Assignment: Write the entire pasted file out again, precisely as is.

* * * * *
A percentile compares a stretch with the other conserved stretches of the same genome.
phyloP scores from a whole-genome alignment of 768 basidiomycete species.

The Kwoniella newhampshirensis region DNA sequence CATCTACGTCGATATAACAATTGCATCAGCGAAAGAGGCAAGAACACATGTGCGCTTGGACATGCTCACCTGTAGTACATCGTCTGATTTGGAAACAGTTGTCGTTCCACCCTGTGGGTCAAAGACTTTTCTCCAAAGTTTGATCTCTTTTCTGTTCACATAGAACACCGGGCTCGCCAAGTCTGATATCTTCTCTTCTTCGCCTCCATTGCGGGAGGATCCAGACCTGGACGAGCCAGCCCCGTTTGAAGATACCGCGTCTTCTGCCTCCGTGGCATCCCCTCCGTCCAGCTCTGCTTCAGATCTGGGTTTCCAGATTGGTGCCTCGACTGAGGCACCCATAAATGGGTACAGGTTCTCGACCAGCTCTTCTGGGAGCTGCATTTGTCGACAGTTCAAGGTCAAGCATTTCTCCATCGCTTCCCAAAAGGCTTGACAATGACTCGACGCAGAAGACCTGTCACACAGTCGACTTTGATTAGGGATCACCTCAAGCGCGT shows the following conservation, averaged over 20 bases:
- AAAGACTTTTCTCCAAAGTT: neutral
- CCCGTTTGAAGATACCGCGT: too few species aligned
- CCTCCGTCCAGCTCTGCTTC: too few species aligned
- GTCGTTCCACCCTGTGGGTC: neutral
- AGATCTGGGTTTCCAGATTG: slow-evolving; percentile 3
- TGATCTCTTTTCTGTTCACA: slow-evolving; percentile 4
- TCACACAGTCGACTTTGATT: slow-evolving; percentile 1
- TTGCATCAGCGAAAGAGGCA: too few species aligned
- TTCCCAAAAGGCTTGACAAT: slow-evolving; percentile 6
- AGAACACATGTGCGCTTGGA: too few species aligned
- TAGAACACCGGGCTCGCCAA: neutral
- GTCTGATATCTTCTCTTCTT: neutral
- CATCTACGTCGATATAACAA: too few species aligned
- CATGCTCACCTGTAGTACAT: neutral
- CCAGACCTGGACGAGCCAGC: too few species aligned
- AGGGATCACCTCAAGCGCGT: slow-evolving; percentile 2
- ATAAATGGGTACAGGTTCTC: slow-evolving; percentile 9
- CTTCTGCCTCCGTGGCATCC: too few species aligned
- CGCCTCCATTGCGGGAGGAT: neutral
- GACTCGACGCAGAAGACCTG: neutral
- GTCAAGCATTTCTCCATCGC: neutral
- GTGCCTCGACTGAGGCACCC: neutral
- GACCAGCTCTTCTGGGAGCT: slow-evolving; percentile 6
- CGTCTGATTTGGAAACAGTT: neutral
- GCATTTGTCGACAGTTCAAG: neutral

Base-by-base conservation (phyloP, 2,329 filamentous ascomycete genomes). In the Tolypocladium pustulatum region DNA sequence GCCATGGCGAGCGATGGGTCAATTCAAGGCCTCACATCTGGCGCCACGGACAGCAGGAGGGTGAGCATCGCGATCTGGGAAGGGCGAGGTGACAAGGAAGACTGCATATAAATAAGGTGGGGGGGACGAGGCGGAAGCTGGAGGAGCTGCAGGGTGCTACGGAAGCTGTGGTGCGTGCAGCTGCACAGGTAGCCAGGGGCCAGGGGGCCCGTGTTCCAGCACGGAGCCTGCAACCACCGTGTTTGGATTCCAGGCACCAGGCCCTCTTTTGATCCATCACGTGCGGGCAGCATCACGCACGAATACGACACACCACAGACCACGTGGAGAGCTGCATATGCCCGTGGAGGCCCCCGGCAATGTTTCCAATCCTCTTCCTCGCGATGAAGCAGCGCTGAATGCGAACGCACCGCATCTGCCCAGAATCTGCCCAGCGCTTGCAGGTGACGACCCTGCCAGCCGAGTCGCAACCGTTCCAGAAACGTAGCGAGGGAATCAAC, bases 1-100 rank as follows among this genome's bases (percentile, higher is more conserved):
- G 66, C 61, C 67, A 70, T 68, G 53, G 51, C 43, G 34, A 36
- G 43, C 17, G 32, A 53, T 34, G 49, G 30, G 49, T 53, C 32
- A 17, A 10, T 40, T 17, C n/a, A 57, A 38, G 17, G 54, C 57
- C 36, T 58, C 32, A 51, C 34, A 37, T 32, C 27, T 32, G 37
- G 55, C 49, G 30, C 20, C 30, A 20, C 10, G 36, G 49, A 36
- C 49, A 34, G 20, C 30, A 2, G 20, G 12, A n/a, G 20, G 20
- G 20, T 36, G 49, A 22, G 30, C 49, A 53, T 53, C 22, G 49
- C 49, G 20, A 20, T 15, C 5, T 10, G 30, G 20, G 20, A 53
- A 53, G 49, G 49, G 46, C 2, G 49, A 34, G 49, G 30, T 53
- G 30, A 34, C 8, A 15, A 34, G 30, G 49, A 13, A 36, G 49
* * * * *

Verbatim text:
A percentile compares a stretch with the other conserved stretches of the same genome.
phyloP scores from a whole-genome alignment of 768 basidiomycete species.

The Kwoniella newhampshirensis region DNA sequence CATCTACGTCGATATAACAATTGCATCAGCGAAAGAGGCAAGAACACATGTGCGCTTGGACATGCTCACCTGTAGTACATCGTCTGATTTGGAAACAGTTGTCGTTCCACCCTGTGGGTCAAAGACTTTTCTCCAAAGTTTGATCTCTTTTCTGTTCACATAGAACACCGGGCTCGCCAAGTCTGATATCTTCTCTTCTTCGCCTCCATTGCGGGAGGATCCAGACCTGGACGAGCCAGCCCCGTTTGAAGATACCGCGTCTTCTGCCTCCGTGGCATCCCCTCCGTCCAGCTCTGCTTCAGATCTGGGTTTCCAGATTGGTGCCTCGACTGAGGCACCCATAAATGGGTACAGGTTCTCGACCAGCTCTTCTGGGAGCTGCATTTGTCGACAGTTCAAGGTCAAGCATTTCTCCATCGCTTCCCAAAAGGCTTGACAATGACTCGACGCAGAAGACCTGTCACACAGTCGACTTTGATTAGGGATCACCTCAAGCGCGT shows the following conservation, averaged over 20 bases:
- AAAGACTTTTCTCCAAAGTT: neutral
- CCCGTTTGAAGATACCGCGT: too few species aligned
- CCTCCGTCCAGCTCTGCTTC: too few species aligned
- GTCGTTCCACCCTGTGGGTC: neutral
- AGATCTGGGTTTCCAGATTG: slow-evolving; percentile 3
- TGATCTCTTTTCTGTTCACA: slow-evolving; percentile 4
- TCACACAGTCGACTTTGATT: slow-evolving; percentile 1
- TTGCATCAGCGAAAGAGGCA: too few species aligned
- TTCCCAAAAGGCTTGACAAT: slow-evolving; percentile 6
- AGAACACATGTGCGCTTGGA: too few species aligned
- TAGAACACCGGGCTCGCCAA: neutral
- GTCTGATATCTTCTCTTCTT: neutral
- CATCTACGTCGATATAACAA: too few species aligned
- CATGCTCACCTGTAGTACAT: neutral
- CCAGACCTGGACGAGCCAGC: too few species aligned
- AGGGATCACCTCAAGCGCGT: slow-evolving; percentile 2
- ATAAATGGGTACAGGTTCTC: slow-evolving; percentile 9
- CTTCTGCCTCCGTGGCATCC: too few species aligned
- CGCCTCCATTGCGGGAGGAT: neutral
- GACTCGACGCAGAAGACCTG: neutral
- GTCAAGCATTTCTCCATCGC: neutral
- GTGCCTCGACTGAGGCACCC: neutral
- GACCAGCTCTTCTGGGAGCT: slow-evolving; percentile 6
- CGTCTGATTTGGAAACAGTT: neutral
- GCATTTGTCGACAGTTCAAG: neutral

Base-by-base conservation (phyloP, 2,329 filamentous ascomycete genomes). In the Tolypocladium pustulatum region DNA sequence GCCATGGCGAGCGATGGGTCAATTCAAGGCCTCACATCTGGCGCCACGGACAGCAGGAGGGTGAGCATCGCGATCTGGGAAGGGCGAGGTGACAAGGAAGACTGCATATAAATAAGGTGGGGGGGACGAGGCGGAAGCTGGAGGAGCTGCAGGGTGCTACGGAAGCTGTGGTGCGTGCAGCTGCACAGGTAGCCAGGGGCCAGGGGGCCCGTGTTCCAGCACGGAGCCTGCAACCACCGTGTTTGGATTCCAGGCACCAGGCCCTCTTTTGATCCATCACGTGCGGGCAGCATCACGCACGAATACGACACACCACAGACCACGTGGAGAGCTGCATATGCCCGTGGAGGCCCCCGGCAATGTTTCCAATCCTCTTCCTCGCGATGAAGCAGCGCTGAATGCGAACGCACCGCATCTGCCCAGAATCTGCCCAGCGCTTGCAGGTGACGACCCTGCCAGCCGAGTCGCAACCGTTCCAGAAACGTAGCGAGGGAATCAAC, bases 1-100 rank as follows among this genome's bases (percentile, higher is more conserved):
- G 66, C 61, C 67, A 70, T 68, G 53, G 51, C 43, G 34, A 36
- G 43, C 17, G 32, A 53, T 34, G 49, G 30, G 49, T 53, C 32
- A 17, A 10, T 40, T 17, C n/a, A 57, A 38, G 17, G 54, C 57
- C 36, T 58, C 32, A 51, C 34, A 37, T 32, C 27, T 32, G 37
- G 55, C 49, G 30, C 20, C 30, A 20, C 10, G 36, G 49, A 36
- C 49, A 34, G 20, C 30, A 2, G 20, G 12, A n/a, G 20, G 20
- G 20, T 36, G 49, A 22, G 30, C 49, A 53, T 53, C 22, G 49
- C 49, G 20, A 20, T 15, C 5, T 10, G 30, G 20, G 20, A 53
- A 53, G 49, G 49, G 46, C 2, G 49, A 34, G 49, G 30, T 53
- G 30, A 34, C 8, A 15, A 34, G 30, G 49, A 13, A 36, G 49